3 Tips for Fly Fishing Yellowstone River


Yellowstone River fishing attracts fishermen from all over the world to Yellowstone National Park. So, whether you prefer to wade or float, if you haven’t experienced fly fishing in Yellowstone, you’re missing out on this world-renowned trout fishing spot. It comes highly recommended by Bob Gilbert, partner at Stillwater Architecture and lifelong fly fisherman.

Brown trout caught fly fishing on Missouri River in Yellowstone National Park Montana
Bob Gilbert catches a brown trout from the Missouri River

What Is Fly Fishing?

In fly fishing, a light-weight lure, called an artificial fly, is quickly cast and withdrawn from the water’s surface, imitating the insects that are a fish’s natural prey. This casting technique is significantly different from other forms of casting, luring fish to the surface vs. baiting them from underwater. A fly fisherman uses a fly rod, reel and specialized weighted line, and though some prefer to fish from a boat, many fly fish by wading into the water.

Since Bob has spent countless hours casting on Yellowstone River, he knows exactly how to fly fish. Lucky for you, he’s willing to share a few fly fishing tips.

Duke Brown fly fishing on Missouri River, Montana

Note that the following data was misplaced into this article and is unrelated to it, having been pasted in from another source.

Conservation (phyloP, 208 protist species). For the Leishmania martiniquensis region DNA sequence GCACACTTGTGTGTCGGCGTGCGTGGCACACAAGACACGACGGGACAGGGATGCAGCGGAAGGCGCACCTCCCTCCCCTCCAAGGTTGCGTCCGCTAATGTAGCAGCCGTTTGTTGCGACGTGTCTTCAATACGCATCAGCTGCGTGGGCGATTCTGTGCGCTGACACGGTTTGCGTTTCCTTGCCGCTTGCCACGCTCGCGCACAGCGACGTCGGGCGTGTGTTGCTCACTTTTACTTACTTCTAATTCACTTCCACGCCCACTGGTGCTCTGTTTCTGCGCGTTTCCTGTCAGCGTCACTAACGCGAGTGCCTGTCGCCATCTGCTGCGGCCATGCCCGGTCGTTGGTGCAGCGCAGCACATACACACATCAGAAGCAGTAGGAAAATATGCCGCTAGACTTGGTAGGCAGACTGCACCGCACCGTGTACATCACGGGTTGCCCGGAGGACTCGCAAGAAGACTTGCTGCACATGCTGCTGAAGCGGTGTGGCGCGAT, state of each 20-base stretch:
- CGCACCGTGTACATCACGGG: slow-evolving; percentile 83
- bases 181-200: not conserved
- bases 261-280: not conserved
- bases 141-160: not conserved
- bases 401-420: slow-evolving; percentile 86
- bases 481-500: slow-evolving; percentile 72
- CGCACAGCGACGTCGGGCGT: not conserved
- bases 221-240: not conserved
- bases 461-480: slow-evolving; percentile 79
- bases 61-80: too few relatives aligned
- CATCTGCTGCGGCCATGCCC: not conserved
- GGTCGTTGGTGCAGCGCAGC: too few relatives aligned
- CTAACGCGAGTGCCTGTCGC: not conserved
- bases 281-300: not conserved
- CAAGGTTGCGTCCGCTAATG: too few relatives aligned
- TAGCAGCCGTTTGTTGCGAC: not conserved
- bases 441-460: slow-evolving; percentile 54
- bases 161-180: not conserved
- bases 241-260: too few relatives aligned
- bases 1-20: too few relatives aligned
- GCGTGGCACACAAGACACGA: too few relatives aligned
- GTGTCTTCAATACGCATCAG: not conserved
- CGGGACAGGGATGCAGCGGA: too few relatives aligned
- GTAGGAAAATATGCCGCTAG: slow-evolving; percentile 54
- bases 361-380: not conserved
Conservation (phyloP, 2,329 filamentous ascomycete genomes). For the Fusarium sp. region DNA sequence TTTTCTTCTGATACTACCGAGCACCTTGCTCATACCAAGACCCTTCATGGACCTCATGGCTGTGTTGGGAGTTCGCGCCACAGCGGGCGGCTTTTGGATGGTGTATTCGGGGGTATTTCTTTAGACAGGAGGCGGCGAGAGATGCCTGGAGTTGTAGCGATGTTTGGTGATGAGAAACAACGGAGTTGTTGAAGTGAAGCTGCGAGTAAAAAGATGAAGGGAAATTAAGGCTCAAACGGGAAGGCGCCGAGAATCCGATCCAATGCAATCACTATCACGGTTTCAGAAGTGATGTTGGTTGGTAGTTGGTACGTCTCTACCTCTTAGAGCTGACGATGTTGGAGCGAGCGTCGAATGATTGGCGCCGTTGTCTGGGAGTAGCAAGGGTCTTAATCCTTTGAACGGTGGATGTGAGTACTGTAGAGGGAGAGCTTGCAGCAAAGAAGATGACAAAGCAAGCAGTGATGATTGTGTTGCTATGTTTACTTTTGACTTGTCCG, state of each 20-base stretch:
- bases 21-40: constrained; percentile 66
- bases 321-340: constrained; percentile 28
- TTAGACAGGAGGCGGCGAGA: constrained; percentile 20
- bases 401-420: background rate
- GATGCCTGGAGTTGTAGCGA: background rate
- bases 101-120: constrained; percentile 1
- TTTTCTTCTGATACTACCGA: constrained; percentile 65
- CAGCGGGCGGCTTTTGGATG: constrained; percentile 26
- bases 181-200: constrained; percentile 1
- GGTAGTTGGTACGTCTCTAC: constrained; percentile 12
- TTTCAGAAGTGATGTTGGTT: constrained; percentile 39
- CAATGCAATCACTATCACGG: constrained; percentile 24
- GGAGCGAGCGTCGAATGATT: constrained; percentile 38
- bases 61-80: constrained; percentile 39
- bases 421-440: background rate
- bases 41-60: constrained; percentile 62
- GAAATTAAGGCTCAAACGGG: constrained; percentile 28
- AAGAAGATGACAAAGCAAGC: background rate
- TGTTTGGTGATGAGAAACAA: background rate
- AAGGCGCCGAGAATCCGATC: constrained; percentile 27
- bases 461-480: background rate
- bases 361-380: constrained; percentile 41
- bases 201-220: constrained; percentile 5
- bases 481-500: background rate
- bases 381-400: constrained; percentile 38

Duke Brown fishing rainbow trout in Montana

3 Tips for Fly Fishing Yellowstone River

  1. Pick the best time to fly fish

    No matter where you go, planning your fishing trip during the peak fly fishing season is a great way to maximize your bites. While summer is, of course, the peak season, not all months are created equal. The best time of year to fly fish in Montana is July and August. They contain the longest days, with consistently great fishing. Most fly fishing tours during this time will run from 9 a.m. to 5 p.m., but dedicated anglers can get some catches in the early hours of the day and at dusk as well. For some great fly fishing earlier in the year, May offers another prime season to head out for some Montana fly fishing. That’s when the famous annual Mother’s Day Caddis Hatch begins, and it leads to the kinds of fishing opportunities where any skill level can have an epic day of fishing on the Yellowstone River. For inquiring minds, a caddisfly is a small insect with aquatic larvae that, as they hatch, make an irresistible meal for trout. Fall can also be a prime time for fly fishing on the Yellowstone River. There’s still good trout and other fish to be caught well into September. However, while you may like the cooler temperatures of fall, your fly fishing time window is shortened to between just 1 – 4 p.m. each day. Early summer—think June—is a less fruitful time for fly fishing on the Yellowstone River because it is often the last river to clear its winter runoff. Luckily, there are lots of nearby rivers that you can fish instead. Try fly fishing on the Boulder, Stillwater, Gallatin, or Madison River instead. For a list of river access points, refer to Yellowstone River Map Fishing Access, Montana.
  2. Understand the Basics of Marine Biology and Entomology

    Don’t worry, we’re not suggesting you get a Ph.D. studying bugs or trout (although that would be extremely helpful). However, doing a little research before you hop in your boat or pull on your waders, can give you an edge on where the fish are biting.